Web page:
Macduff, part of the Bacardi/John Dewar holdings, is located in the Speyside and is a relatively new distillery. It was founded in the 1960s, and has mostly produced whisky for the owners’ blends. And at various points the distillery has in fact been named Glen Deveron. Some identity issues, obviously but that’s not all that’s unusual about them. They also apparently run a combination of two wash and three spirit stills. As to whether this is an interesting fact is a different matter. But I’m certainly hoping this older Macduff will be. Continue reading
I made this squash “bisque” with Indian spices for a dinner party recently and it turned out quite well. I put bisque in quotes because traditionally a bisque has shellfish or shellfish stock in it and this doesn’t. I was planning to deploy dried shrimp for that purpose but it turned out we were out. The Korean corner of the pantry, however, had some dried anchovies and so I used that instead. It came out very well. The picture here has mussels in it because when I heated up the leftovers a few days later, I brought it to a boil and threw in a pound of mussels. That made it even better. But it’s pretty good without the mussels (and would be very good with shrimp too) and, indeed, the recipe can be very easily adapted to make it vegetarian or even vegan (see below). Continue reading
It’s been more than two years since I’ve reviewed a Glendronach. That was a review of the 15 yo Revival, which was about to go on hiatus at the time. I’m not sure what the situation is with that or the 18 yo Allardice, especially as the distillery’s ownership has changed since then, with Billy Walker moving on to Glenallachie. I’m also not sure what the new ownership has been doing with Glendronach’s single cask program—I haven’t paid much attention to that either, having gotten slowly turned off the distillery as a whole since learning about their “single cask” shenanigans. I do have a bunch of single cask Glendronachs on my shelf, however—though I haven’t purchased any in the last couple of years—and my ambivalence about the distillery does not extend to refusing to open and drink or review them. This particular cask was bottled for Abbey Whisky, a British online store. I’ve previously reviewed another Glendronach exclusive to them—an oloroso cask—and it was that one that led me to purchase this one. I opened it at one of my friend Rich’s whisky gatherings up in the Twin Cities, and while a number of people there really liked it, I was not very convinced by it (and nor was he, I think). I’ve since taken it to my local tasting group’s most recent tasting as well and most people there loved it. I liked it a bit more on that occasion but not very much more. Continue reading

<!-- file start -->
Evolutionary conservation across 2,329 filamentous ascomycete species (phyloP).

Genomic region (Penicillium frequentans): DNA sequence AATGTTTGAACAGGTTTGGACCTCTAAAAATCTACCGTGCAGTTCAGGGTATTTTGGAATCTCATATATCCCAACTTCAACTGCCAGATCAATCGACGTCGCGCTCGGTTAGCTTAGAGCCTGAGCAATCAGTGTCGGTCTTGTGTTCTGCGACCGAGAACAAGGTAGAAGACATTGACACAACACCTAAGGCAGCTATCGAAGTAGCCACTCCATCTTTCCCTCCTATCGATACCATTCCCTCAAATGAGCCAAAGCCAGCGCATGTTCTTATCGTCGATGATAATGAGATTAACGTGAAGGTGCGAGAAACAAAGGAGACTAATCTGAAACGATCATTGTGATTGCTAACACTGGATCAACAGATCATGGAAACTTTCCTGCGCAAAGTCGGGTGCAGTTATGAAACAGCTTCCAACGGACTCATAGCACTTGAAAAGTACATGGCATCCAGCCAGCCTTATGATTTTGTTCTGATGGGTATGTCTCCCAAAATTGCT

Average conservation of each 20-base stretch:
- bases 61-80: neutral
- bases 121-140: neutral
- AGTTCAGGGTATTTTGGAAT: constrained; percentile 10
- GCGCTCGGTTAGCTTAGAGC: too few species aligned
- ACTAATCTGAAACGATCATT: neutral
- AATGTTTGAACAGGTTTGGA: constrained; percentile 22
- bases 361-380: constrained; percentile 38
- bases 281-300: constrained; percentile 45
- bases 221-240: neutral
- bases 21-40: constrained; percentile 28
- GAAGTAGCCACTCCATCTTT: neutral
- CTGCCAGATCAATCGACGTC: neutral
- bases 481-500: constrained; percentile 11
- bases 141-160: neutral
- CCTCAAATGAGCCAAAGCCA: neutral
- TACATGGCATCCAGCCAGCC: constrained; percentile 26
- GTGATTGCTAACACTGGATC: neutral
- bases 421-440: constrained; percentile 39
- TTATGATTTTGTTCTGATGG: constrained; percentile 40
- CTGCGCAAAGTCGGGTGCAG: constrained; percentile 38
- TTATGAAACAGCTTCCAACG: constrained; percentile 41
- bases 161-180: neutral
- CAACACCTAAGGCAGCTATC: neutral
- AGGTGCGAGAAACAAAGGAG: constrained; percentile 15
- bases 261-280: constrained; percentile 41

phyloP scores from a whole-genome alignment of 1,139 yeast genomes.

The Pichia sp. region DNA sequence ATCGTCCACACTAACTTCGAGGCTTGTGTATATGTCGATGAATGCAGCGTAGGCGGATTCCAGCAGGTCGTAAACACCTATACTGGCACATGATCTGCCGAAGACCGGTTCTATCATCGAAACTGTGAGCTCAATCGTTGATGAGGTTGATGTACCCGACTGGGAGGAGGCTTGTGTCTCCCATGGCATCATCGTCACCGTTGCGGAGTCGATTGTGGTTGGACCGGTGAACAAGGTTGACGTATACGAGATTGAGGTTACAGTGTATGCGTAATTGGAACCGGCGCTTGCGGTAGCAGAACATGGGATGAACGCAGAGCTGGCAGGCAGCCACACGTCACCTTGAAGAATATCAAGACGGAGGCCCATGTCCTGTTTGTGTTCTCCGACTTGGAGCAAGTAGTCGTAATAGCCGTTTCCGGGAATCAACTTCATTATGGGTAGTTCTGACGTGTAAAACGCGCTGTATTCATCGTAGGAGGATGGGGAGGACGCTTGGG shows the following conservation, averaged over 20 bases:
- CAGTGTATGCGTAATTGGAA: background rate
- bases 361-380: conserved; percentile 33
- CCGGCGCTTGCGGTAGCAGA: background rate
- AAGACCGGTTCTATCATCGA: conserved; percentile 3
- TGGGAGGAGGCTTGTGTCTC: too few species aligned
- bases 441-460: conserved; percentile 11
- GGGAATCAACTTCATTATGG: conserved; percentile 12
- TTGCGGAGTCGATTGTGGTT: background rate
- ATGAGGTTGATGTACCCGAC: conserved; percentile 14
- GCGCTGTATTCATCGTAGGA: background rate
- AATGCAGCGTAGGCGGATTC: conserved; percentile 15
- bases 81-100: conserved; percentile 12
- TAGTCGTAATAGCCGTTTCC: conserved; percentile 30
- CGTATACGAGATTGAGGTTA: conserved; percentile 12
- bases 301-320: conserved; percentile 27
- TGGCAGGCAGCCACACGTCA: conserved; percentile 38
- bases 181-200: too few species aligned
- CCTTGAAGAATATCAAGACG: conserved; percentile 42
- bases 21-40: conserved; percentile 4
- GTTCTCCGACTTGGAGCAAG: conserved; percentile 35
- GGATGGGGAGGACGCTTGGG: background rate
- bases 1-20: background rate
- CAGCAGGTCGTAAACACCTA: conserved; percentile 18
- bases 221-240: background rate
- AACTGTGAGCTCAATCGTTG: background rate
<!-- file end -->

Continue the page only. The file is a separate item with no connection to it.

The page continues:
Apple Valley, a suburb of the Twin Cities, is not a place you’d probably look for Japanese food in and my experiences at Masu Sushi & Noodles suggest that it’s probably best if you don’t. It’s not bad per se but the best I could say of the best of what I ate was that it was inoffensive. This is generally true of the larger Japanese food scene in the area. Whether it’s the original Origami or newer places like Sushi Fix or Kyatchi, restaurants that would be marginal in most major cities in the US are talked about breathlessly here by the professionals as though they could hold their own anywhere. This makes it hard to know what to make of highly-praised newer places, whether at the high end (see, for example, the new sushi and kaiseki place by an ex-Origami chef) or at the more affordable end (see the newer noodle/ramen shops that have opened in Minneapolis). Well, I can tell you that Masu Sushi & Noodles in Apple Valley is not a place you should go to expecting good sushi or noodles. Believe me, I would be very happy if I could tell you otherwise. Unfortunately, they’ve put far more effort into their vaguely Orientalist decor than into their recipes and execution. Continue reading
Less than a week ago, I complained in my review of an ex-bourbon cask Highland Park bottled by A.D. Rattray that the distillery itself doesn’t see fit to give us ex-bourbon Highland Park, one of the true secret pleasures of the single malt whisky world. It was very soon pointed out to me by EricH in the comments that one of the distillery’s most recent releass, Full Volume, is in fact all ex-bourbon whisky. I had actually been aware of the existence of this whisky but, as I noted, its stupid name had led me to believe that it was one more in Highland Park’s unending series of NAS whiskies, and so I’d ignored it. Lo and behold, it turns out to not only have a vintage statement but an age statement as well. It’s a 17 yo put together this year from casks distilled in 1999. And it’s at a respectable 47.2% abv. Of course, it’s also clad in extremely ridiculous packaging (a black bottle, in a box that is meant to resemble a Marshall amp) but having complained incorrectly about the lack of an official ex-bourbon Highland Park, I felt it was only right that I should check out the one that had just been released. And my decision to do that was made easier by the discovery that it’s actually priced quite reasonably—as low as $89 in Minnesota. Not cheap in the abstract, but these days an official 17 yo at a strength above 43% for less than $120 seems like a steal. Continue reading